If I live another 19 summers I shall have completed the traditional Biblical lifespan for a human being- three score years and ten. At this point I find it hard to conceive that my original plan to take retirement at that point, a mixture of two pensions social security and my own careful investments (ha!), along with winters sailing while renting my house to snowbirds, all seem to be pie in the sky. I am glad I have a job that allows me to work in a manner that an 80 year old could manage physically, even though with the most optimistic view it's hard to picture myself still enthusiastic after another three decades of 9-1-1 calls!.
I have been pondering this dilemma of aging in view of a widening appreciation for the fact that we are slipping into the Great Depression 2 that has been denied and avoided, as usual, by our leaders and influential commentators. It seems likely then as we humans tend to ignore history and thus repeat it, that we shall enter a decade of no growth and minimal expectations followed by a massive war to re-set the economy and start another round of prosperity. If that actually happened it seems the remainder of my active life is to be spent in a scramble for survival followed by a period of living in some manner on the Home Front while a generation of youngsters gets it's innocence blown away at the hands of old people fighting by proxy (Iraq comes to mind right now...). This is not a cheerful thought, even for a child free adult like me..
These reflections came to me from reading the Naked Capitalism column (in my Alphabetical Web List,) wherein I read the comments of one Enrique Mendoza an economist from the University of Maryland who suggests Irving Fisher, a Depression Era economist may have supplied the formula to relieve us of our current economic chaos. Fisher who is credited by some smart people with understanding the mechanism that created the Great Depression has advice for us in our hour of catastrophe says Mendoza:
The worst of the Great Depression was not so much the initial economic collapse, as dramatic as that was, but its persistence for several years. This is what we still have time to avoid and where our energy should be invested. The political spin about pushing for reforms and bailouts to “avert disaster” needs to be corrected, so that everyone’s expectations are not biased towards thinking that a trillion dollars of fiscal stimulus means back to business as usual. The emergency is real and present, but not to escape catastrophe. All the numbers we have about employment, production, world trade, the financial system, etc. show that we are already in a catastrophe. The emergency is to avoid the persistence of the stagnation that occurred during the Depression. The emergency is to prevent most of the next decade from looking like 2008..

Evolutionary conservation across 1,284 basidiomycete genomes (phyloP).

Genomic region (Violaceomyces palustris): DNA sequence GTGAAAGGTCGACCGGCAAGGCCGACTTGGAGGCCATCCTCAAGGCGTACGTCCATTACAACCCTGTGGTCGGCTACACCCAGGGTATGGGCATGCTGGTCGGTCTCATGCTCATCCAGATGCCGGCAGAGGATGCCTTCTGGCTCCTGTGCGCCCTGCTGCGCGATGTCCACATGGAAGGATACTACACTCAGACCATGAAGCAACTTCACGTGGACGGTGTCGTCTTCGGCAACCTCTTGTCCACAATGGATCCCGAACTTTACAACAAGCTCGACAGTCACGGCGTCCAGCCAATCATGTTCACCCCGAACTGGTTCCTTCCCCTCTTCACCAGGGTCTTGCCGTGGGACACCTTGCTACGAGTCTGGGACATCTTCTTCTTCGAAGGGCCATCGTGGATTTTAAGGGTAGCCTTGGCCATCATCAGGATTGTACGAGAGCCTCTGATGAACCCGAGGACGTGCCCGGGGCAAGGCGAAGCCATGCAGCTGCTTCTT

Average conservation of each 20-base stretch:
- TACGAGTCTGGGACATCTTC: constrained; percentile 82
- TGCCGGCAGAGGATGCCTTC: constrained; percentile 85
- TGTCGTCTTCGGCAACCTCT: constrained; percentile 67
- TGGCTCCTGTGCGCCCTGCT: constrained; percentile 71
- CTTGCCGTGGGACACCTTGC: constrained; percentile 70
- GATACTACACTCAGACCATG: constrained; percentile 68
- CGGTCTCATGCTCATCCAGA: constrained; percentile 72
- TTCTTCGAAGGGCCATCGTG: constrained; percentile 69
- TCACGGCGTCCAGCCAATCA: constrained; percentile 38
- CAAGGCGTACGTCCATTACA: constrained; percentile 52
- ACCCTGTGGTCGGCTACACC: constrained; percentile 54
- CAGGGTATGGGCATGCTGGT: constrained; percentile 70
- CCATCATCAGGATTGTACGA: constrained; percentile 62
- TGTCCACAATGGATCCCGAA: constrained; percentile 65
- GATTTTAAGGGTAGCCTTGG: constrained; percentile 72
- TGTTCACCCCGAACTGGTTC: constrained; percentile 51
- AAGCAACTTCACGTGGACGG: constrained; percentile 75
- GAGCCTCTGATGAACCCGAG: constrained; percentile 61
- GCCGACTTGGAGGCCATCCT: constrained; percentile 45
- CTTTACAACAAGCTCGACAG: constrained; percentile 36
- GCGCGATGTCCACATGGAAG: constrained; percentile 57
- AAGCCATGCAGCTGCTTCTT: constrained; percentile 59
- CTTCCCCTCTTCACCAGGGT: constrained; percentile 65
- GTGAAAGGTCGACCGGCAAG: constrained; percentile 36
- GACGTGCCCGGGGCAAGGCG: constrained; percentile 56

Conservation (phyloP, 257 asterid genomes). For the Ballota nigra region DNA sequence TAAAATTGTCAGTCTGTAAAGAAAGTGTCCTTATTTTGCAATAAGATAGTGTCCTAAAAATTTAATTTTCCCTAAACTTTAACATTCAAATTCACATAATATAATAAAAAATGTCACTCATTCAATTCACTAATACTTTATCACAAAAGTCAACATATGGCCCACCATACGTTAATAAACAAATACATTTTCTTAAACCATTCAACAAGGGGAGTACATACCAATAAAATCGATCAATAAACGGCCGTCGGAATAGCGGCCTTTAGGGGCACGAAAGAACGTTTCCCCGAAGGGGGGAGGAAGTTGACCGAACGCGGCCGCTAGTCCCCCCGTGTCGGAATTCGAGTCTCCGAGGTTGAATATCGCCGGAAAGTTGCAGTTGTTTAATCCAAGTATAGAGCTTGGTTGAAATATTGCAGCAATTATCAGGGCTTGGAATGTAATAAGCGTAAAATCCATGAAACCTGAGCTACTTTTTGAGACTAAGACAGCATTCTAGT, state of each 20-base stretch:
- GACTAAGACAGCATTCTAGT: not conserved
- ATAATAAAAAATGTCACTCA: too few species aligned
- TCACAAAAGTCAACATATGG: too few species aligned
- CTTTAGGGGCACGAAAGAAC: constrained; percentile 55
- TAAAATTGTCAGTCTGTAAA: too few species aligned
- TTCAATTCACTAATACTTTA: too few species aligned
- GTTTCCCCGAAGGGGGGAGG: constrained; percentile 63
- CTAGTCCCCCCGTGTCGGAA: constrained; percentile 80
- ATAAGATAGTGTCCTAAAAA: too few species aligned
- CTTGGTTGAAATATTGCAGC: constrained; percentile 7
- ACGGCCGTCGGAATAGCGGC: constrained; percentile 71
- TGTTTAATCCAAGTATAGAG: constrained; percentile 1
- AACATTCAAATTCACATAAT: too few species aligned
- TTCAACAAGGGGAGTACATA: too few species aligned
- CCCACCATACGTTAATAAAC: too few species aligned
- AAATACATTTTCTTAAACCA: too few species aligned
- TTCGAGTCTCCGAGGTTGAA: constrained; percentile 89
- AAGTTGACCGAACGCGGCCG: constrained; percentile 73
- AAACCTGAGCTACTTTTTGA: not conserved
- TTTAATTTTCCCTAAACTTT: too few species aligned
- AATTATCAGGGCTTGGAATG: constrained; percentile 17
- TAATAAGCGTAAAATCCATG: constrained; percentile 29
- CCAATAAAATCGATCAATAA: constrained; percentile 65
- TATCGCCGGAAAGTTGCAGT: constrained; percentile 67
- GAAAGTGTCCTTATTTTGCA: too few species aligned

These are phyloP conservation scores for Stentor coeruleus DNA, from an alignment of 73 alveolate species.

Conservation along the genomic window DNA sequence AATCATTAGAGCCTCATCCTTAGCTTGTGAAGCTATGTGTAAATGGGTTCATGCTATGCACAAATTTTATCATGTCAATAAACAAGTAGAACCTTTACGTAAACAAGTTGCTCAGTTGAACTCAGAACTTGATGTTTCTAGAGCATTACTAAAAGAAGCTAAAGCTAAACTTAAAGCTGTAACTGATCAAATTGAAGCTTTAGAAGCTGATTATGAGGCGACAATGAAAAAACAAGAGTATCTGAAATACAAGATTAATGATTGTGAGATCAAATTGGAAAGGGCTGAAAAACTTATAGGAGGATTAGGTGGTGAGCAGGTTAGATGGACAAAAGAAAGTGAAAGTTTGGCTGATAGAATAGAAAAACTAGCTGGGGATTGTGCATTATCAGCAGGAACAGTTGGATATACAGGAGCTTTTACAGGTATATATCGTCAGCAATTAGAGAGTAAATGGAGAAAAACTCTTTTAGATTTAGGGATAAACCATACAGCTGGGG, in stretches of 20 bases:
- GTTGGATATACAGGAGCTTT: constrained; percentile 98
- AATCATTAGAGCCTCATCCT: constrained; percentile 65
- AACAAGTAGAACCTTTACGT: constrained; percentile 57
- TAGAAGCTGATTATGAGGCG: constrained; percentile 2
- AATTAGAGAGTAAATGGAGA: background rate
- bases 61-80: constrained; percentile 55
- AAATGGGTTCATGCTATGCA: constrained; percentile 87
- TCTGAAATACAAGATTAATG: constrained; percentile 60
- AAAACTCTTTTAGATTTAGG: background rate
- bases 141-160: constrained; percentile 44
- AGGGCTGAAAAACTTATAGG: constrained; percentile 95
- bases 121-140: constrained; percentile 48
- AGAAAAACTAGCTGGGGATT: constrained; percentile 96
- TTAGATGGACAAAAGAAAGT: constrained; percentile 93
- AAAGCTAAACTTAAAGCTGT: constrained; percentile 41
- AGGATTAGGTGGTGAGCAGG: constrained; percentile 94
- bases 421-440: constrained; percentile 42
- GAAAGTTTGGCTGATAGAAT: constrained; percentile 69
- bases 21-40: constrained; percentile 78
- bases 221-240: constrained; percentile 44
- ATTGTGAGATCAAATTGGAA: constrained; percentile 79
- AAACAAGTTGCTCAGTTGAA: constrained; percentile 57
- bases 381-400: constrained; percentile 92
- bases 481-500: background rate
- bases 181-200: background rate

If the next decade does end up looking like 2008 I shall be sixty years of age when we get out of our Great Depression 2. That's a dreary thought. And what's even more dreary is that our current crop of leaders have no idea how to get us out of this mess and the prospects for prolonged misery look inevitable, as long as the Treasury Secretary keeps pushing on the financial string..
Fisher suggested work for people in distress, support for asset stabilisation (which means help homeowners not banks) and better regulations and oversight in the future. Continuing to pour money into the banking system simply means we keep creating debt, wasting the money and failing to take our medicine and restart the economy. How far down this path will they take us? Or will we let them take us?